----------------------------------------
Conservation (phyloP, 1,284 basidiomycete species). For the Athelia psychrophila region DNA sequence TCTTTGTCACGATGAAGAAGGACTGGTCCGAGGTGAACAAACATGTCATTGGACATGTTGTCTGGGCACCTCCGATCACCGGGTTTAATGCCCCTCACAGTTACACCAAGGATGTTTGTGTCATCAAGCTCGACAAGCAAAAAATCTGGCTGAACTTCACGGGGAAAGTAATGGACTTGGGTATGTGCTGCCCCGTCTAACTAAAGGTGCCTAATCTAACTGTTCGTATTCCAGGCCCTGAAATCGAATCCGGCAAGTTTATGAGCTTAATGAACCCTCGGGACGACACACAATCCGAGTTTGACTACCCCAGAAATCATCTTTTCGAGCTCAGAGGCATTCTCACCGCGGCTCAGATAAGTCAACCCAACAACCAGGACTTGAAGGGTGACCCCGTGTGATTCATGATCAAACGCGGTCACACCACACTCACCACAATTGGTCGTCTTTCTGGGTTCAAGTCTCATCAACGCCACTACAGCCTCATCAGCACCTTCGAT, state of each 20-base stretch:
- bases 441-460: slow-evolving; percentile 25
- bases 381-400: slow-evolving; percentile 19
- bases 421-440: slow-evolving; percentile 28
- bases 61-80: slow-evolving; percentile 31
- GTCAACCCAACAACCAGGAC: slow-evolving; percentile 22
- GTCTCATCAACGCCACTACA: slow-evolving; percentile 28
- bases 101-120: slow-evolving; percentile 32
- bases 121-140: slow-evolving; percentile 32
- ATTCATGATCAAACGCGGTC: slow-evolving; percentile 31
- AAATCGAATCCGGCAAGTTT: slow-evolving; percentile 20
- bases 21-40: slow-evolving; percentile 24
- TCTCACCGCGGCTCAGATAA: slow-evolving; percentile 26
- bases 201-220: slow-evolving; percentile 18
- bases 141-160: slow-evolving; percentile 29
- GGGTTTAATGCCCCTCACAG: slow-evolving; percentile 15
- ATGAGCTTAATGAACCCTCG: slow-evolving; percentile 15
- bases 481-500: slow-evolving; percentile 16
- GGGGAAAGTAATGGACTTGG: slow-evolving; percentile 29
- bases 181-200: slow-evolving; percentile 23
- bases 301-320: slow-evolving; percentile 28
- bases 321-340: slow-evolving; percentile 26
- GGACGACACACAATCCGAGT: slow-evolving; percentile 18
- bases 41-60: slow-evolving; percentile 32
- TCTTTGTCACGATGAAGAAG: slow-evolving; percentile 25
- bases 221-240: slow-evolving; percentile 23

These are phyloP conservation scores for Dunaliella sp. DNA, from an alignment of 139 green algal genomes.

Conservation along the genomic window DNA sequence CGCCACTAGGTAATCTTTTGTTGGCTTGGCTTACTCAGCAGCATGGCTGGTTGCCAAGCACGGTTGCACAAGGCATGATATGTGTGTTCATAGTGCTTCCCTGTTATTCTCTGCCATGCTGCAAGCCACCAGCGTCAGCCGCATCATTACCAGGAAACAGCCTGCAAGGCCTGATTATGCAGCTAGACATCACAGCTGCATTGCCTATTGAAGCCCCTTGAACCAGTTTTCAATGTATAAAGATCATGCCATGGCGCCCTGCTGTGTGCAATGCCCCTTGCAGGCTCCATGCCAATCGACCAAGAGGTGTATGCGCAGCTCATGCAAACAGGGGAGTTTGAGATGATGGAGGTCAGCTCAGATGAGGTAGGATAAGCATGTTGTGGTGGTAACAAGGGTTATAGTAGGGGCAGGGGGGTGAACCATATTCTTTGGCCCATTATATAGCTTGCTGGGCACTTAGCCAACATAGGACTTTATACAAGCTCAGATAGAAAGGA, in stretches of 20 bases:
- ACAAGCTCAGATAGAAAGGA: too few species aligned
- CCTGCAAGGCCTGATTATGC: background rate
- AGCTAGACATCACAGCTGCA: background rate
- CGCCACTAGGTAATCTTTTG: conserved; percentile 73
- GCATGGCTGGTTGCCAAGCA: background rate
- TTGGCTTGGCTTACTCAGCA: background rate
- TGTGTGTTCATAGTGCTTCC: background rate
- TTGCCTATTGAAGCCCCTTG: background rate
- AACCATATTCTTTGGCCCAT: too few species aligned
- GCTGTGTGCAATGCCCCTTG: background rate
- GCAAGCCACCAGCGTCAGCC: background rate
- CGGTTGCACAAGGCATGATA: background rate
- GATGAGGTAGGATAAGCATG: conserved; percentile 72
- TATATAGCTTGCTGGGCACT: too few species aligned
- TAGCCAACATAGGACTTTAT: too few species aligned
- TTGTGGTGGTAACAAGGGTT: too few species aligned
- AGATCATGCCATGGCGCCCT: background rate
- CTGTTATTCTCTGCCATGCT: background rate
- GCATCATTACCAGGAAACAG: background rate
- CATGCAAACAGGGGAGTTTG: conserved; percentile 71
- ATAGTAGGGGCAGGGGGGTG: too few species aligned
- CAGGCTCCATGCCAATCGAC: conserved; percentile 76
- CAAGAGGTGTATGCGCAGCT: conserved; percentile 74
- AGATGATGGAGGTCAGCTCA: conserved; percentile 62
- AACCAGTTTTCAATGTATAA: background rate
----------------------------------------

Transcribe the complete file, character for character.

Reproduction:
Conservation (phyloP, 1,284 basidiomycete species). For the Athelia psychrophila region DNA sequence TCTTTGTCACGATGAAGAAGGACTGGTCCGAGGTGAACAAACATGTCATTGGACATGTTGTCTGGGCACCTCCGATCACCGGGTTTAATGCCCCTCACAGTTACACCAAGGATGTTTGTGTCATCAAGCTCGACAAGCAAAAAATCTGGCTGAACTTCACGGGGAAAGTAATGGACTTGGGTATGTGCTGCCCCGTCTAACTAAAGGTGCCTAATCTAACTGTTCGTATTCCAGGCCCTGAAATCGAATCCGGCAAGTTTATGAGCTTAATGAACCCTCGGGACGACACACAATCCGAGTTTGACTACCCCAGAAATCATCTTTTCGAGCTCAGAGGCATTCTCACCGCGGCTCAGATAAGTCAACCCAACAACCAGGACTTGAAGGGTGACCCCGTGTGATTCATGATCAAACGCGGTCACACCACACTCACCACAATTGGTCGTCTTTCTGGGTTCAAGTCTCATCAACGCCACTACAGCCTCATCAGCACCTTCGAT, state of each 20-base stretch:
- bases 441-460: slow-evolving; percentile 25
- bases 381-400: slow-evolving; percentile 19
- bases 421-440: slow-evolving; percentile 28
- bases 61-80: slow-evolving; percentile 31
- GTCAACCCAACAACCAGGAC: slow-evolving; percentile 22
- GTCTCATCAACGCCACTACA: slow-evolving; percentile 28
- bases 101-120: slow-evolving; percentile 32
- bases 121-140: slow-evolving; percentile 32
- ATTCATGATCAAACGCGGTC: slow-evolving; percentile 31
- AAATCGAATCCGGCAAGTTT: slow-evolving; percentile 20
- bases 21-40: slow-evolving; percentile 24
- TCTCACCGCGGCTCAGATAA: slow-evolving; percentile 26
- bases 201-220: slow-evolving; percentile 18
- bases 141-160: slow-evolving; percentile 29
- GGGTTTAATGCCCCTCACAG: slow-evolving; percentile 15
- ATGAGCTTAATGAACCCTCG: slow-evolving; percentile 15
- bases 481-500: slow-evolving; percentile 16
- GGGGAAAGTAATGGACTTGG: slow-evolving; percentile 29
- bases 181-200: slow-evolving; percentile 23
- bases 301-320: slow-evolving; percentile 28
- bases 321-340: slow-evolving; percentile 26
- GGACGACACACAATCCGAGT: slow-evolving; percentile 18
- bases 41-60: slow-evolving; percentile 32
- TCTTTGTCACGATGAAGAAG: slow-evolving; percentile 25
- bases 221-240: slow-evolving; percentile 23

These are phyloP conservation scores for Dunaliella sp. DNA, from an alignment of 139 green algal genomes.

Conservation along the genomic window DNA sequence CGCCACTAGGTAATCTTTTGTTGGCTTGGCTTACTCAGCAGCATGGCTGGTTGCCAAGCACGGTTGCACAAGGCATGATATGTGTGTTCATAGTGCTTCCCTGTTATTCTCTGCCATGCTGCAAGCCACCAGCGTCAGCCGCATCATTACCAGGAAACAGCCTGCAAGGCCTGATTATGCAGCTAGACATCACAGCTGCATTGCCTATTGAAGCCCCTTGAACCAGTTTTCAATGTATAAAGATCATGCCATGGCGCCCTGCTGTGTGCAATGCCCCTTGCAGGCTCCATGCCAATCGACCAAGAGGTGTATGCGCAGCTCATGCAAACAGGGGAGTTTGAGATGATGGAGGTCAGCTCAGATGAGGTAGGATAAGCATGTTGTGGTGGTAACAAGGGTTATAGTAGGGGCAGGGGGGTGAACCATATTCTTTGGCCCATTATATAGCTTGCTGGGCACTTAGCCAACATAGGACTTTATACAAGCTCAGATAGAAAGGA, in stretches of 20 bases:
- ACAAGCTCAGATAGAAAGGA: too few species aligned
- CCTGCAAGGCCTGATTATGC: background rate
- AGCTAGACATCACAGCTGCA: background rate
- CGCCACTAGGTAATCTTTTG: conserved; percentile 73
- GCATGGCTGGTTGCCAAGCA: background rate
- TTGGCTTGGCTTACTCAGCA: background rate
- TGTGTGTTCATAGTGCTTCC: background rate
- TTGCCTATTGAAGCCCCTTG: background rate
- AACCATATTCTTTGGCCCAT: too few species aligned
- GCTGTGTGCAATGCCCCTTG: background rate
- GCAAGCCACCAGCGTCAGCC: background rate
- CGGTTGCACAAGGCATGATA: background rate
- GATGAGGTAGGATAAGCATG: conserved; percentile 72
- TATATAGCTTGCTGGGCACT: too few species aligned
- TAGCCAACATAGGACTTTAT: too few species aligned
- TTGTGGTGGTAACAAGGGTT: too few species aligned
- AGATCATGCCATGGCGCCCT: background rate
- CTGTTATTCTCTGCCATGCT: background rate
- GCATCATTACCAGGAAACAG: background rate
- CATGCAAACAGGGGAGTTTG: conserved; percentile 71
- ATAGTAGGGGCAGGGGGGTG: too few species aligned
- CAGGCTCCATGCCAATCGAC: conserved; percentile 76
- CAAGAGGTGTATGCGCAGCT: conserved; percentile 74
- AGATGATGGAGGTCAGCTCA: conserved; percentile 62
- AACCAGTTTTCAATGTATAA: background rate